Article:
Mutiny: Divided loyalties

Thank you for all your kind comments on the post about my third book, Seaflower: Turquoise Waters, Deadly Perils. The fourth book in the series is MUTINY, dealing with the tumultuous times of 1797. Kydd is now a truly seasoned sailor and has advanced to the rate of master’s mate.

Before beginning to write MUTINY, I sat down for a long planning session about the plot specifics and the location research that needed to be done.

Top of the Rock!

Top of the Rock!

One of the things that had become apparent to me was that the mutinies at the Nore and Spithead had been virtually untouched by nautical fiction writers. I saw this as an opportunity – and a challenge – to bring to life – through Kydd’s eyes – one of the most extraordinary events in English history. Ten thousand men, one thousand guns and scores of ships held the country to ransom; the government near collapse, the economy on the brink of ruin…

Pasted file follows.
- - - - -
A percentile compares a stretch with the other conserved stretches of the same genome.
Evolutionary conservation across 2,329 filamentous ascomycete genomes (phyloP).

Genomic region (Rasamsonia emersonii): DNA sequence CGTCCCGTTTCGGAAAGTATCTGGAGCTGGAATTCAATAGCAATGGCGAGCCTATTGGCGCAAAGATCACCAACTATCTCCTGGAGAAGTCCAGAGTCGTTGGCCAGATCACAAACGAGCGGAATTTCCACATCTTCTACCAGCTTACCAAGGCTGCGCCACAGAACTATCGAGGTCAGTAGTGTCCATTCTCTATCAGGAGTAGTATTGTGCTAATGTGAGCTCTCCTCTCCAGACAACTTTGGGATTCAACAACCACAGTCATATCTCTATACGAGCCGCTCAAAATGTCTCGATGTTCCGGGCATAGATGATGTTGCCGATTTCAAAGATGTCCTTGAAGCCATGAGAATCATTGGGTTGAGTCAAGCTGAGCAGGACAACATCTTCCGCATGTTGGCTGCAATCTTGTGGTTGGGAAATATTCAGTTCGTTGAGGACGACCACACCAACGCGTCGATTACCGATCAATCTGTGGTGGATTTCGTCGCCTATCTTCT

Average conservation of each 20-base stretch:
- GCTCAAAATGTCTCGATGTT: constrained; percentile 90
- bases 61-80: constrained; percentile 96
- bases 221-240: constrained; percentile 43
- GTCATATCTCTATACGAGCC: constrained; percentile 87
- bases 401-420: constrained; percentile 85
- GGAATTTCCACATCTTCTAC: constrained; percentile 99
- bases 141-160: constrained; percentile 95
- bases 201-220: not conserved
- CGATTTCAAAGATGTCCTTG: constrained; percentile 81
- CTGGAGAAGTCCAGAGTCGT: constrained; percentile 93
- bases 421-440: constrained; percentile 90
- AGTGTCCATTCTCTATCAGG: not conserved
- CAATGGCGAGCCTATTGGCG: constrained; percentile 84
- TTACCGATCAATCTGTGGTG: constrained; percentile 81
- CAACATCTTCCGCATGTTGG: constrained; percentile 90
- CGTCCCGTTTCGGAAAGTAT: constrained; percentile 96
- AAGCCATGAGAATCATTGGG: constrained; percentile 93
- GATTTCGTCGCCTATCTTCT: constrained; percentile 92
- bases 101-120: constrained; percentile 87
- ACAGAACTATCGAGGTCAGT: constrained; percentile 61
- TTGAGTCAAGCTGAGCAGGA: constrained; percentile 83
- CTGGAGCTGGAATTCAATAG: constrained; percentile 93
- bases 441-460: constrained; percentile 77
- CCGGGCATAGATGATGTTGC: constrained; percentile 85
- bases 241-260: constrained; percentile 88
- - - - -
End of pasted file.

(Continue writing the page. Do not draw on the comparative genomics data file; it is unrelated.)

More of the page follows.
Vitally, I had to decide where Kydd’s loyalties lay. Was it with his fellow seamen or King and country?

But this was only part of the book. The storyline I’d devised meant I would be dealing not just with the Nore fleet mutiny but also with the defence of the fabled Rock of Gibraltar and Venice in the tumultuous last days of La Serenissima Repubblica.

Sheerness was the first stop for location research for MUTINY. I’d spent several years of my boyhood there and found sailors’ clay pipes from the long ago anchored fleets in the mudflats, but that was many years ago – but as the main focus of the book was to take place there, it was essential to return.

I was pleased to be able to meet up with David Hughes, a local historian with a wonderful depth of knowledge of the events of 1797. Many of the locales Kathy and I visit may seem very exotic but Sheerness on a cold grey winter’s day is no picnic! After walking along the sea front into a bitter onshore breeze for over an hour there was no alternative other than to find the nearest hostelry for a warming double tot of rum!